As robotic cars take to the streets, designers are beginning to see possibilities for urban mobility that go beyond human and cargo transport. What if plants, for instance, could be moved around automatically, seeking out sun, filtering dirty air and providing fresh greens within cities?
Inspired by Buckminster Fuller’s geodesic domes and Operating Manual for Spaceship Earth, the Interactive Architecture Lab at the University College London has designed and built Hortum Machina B (the last letter short for Bucky).
An aluminum core houses the technology’s robotics, monitoring plants on the periphery and changing rotation and position to accommodate their needs. On-board water storage supplies moisture for growth while the ball stays in motion.
This novel mobile ecosystem is solar-powered, so its search for sunlight fuels not only the plants on board but the system itself. With efficient water reclamation, the garden could stay on the move indefinitely.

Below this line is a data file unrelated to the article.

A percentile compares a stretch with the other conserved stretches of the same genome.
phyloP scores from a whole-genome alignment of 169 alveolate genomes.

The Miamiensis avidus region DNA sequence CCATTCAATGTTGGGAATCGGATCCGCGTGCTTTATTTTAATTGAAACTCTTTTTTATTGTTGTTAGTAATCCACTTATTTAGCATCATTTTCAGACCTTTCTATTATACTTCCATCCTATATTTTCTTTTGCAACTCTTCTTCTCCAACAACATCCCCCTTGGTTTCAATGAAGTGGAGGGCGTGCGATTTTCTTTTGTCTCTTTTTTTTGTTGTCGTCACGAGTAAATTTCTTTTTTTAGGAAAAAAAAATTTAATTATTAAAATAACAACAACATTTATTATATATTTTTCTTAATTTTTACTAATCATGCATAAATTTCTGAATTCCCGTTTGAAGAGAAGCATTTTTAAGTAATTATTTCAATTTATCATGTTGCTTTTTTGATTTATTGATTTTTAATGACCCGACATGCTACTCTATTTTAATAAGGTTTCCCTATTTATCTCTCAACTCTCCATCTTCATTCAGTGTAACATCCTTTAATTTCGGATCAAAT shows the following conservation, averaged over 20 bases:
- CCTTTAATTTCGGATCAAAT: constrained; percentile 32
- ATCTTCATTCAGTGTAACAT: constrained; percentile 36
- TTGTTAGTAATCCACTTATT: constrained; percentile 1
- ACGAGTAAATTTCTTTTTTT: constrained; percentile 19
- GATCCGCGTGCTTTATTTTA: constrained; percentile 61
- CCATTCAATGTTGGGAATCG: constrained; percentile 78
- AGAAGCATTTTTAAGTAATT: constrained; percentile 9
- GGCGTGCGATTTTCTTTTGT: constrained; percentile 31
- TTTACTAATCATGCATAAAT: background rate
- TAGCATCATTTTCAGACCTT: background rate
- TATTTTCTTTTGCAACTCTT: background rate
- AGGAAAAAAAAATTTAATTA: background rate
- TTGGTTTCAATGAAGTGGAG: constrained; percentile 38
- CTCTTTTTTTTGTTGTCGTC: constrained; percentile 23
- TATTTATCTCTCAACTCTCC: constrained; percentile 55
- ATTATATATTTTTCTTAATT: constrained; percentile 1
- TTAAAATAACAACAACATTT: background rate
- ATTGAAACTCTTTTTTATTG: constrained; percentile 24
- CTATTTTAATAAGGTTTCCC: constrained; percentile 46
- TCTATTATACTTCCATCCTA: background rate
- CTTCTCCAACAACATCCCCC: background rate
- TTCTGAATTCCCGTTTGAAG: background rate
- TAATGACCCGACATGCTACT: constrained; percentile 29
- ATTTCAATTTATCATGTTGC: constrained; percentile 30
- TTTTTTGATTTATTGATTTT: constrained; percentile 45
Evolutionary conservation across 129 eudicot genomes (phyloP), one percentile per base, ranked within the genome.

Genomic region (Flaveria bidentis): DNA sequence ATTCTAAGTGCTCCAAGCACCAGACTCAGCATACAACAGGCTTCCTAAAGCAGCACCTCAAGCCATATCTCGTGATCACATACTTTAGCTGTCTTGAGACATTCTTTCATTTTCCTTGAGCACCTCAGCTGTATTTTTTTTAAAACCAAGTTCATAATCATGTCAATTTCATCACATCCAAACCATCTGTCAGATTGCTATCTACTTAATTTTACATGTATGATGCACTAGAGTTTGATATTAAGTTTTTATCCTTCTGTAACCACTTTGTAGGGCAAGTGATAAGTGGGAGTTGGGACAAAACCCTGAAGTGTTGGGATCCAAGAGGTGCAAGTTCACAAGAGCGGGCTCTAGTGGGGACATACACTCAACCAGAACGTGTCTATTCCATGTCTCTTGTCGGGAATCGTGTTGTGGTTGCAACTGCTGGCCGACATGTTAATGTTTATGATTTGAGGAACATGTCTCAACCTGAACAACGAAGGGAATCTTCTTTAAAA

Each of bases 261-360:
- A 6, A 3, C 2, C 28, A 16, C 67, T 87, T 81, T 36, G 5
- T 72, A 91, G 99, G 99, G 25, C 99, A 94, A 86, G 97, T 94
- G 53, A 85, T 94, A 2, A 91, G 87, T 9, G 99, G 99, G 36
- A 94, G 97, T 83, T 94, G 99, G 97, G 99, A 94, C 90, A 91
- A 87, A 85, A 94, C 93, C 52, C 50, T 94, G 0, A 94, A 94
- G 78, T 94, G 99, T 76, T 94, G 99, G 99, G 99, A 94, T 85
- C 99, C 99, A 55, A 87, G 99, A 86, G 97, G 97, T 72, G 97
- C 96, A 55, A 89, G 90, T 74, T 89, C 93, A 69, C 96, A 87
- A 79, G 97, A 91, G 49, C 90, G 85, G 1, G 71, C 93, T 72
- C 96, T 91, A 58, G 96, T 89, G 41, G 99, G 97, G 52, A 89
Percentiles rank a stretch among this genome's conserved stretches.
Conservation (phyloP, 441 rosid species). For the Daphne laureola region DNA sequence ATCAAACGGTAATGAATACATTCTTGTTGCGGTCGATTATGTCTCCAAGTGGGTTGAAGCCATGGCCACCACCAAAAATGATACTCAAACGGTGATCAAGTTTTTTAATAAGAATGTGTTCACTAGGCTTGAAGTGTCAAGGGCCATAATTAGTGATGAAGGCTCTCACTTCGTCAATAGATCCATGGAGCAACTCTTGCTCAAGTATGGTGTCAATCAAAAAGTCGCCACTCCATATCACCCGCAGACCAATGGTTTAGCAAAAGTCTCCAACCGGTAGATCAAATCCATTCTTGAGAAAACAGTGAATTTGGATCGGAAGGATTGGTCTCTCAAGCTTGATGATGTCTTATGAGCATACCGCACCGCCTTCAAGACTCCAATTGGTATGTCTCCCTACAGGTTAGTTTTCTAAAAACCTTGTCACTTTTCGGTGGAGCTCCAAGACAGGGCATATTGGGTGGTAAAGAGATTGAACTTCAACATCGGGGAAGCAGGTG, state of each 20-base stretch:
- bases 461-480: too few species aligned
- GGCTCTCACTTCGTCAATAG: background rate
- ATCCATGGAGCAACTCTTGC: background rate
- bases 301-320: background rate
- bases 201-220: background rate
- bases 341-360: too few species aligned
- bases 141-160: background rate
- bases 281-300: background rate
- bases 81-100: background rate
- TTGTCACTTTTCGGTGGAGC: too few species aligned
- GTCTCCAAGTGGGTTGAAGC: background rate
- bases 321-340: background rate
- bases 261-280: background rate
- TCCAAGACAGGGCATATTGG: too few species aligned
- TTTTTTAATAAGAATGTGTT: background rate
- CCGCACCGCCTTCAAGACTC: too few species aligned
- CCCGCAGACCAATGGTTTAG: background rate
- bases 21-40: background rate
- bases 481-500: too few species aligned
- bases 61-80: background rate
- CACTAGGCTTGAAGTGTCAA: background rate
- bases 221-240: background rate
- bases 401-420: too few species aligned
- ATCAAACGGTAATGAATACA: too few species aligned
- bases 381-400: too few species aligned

The internal computer system not only keeps the plants healthy but serve as part of a larger set of smart-city initiatives. For instance, sensors can detect and seek out areas with poor air quality, letting the plants provide filtration on demand.
The sphere could also roll itself through urban food deserts, allowing people to pick edibles as it winds its way through a city. Of course, this shape may not be the most efficient manifestation of the idea, but as a conceptual model could inspire similar and more sustainable typologies.
Presumably, in a future world of autonomous vehicles, there will be both mechanisms and space to accommodate driverless gardens as well as cars. Freed-up streets could be used to transport all kinds of things, not just conventional goods and people but also micro-ecosystems and other stuff we have yet to think of. For now the, the robotic garden has been tested in London and remains prototype. It might not be as productive per square foot of space as many new urban farm designs, but perhaps it makes up in novelty and mobility what it lacks in terms of strict productivity.